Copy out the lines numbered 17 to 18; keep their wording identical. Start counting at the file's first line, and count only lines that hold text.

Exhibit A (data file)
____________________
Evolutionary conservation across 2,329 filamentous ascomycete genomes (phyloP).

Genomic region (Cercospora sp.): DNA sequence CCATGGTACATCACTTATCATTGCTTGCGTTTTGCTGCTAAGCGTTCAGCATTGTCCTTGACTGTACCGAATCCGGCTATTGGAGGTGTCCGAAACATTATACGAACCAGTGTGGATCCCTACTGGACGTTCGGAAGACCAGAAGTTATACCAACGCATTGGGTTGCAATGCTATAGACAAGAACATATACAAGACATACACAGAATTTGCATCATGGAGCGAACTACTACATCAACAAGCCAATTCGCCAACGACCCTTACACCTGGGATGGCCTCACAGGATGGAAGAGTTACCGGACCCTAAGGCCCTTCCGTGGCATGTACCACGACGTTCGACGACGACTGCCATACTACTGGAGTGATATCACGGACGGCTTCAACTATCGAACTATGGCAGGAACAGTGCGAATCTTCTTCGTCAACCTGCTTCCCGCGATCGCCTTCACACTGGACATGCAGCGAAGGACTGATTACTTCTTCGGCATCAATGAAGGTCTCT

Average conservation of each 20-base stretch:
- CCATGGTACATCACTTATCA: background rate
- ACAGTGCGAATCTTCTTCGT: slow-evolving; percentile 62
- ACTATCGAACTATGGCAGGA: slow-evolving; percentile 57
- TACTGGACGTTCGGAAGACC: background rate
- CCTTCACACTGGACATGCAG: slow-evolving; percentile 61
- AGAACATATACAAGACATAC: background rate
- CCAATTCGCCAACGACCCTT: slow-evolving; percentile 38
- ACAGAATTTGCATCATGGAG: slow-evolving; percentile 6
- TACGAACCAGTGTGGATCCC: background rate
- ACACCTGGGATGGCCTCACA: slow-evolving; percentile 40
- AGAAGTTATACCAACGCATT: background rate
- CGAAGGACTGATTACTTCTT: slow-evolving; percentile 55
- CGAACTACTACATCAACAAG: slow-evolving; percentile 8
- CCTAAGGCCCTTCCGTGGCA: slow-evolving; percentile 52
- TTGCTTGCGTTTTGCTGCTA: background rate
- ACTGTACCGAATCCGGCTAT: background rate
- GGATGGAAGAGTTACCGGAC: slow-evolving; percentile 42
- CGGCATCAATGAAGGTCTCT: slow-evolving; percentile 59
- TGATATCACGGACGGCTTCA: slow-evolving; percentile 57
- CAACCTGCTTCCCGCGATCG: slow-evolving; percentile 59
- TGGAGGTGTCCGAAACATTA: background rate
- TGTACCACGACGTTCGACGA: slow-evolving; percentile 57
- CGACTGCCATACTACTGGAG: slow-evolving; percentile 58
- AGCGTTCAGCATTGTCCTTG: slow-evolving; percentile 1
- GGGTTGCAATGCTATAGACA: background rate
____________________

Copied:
- CCTAAGGCCCTTCCGTGGCA: slow-evolving; percentile 52
- TTGCTTGCGTTTTGCTGCTA: background rate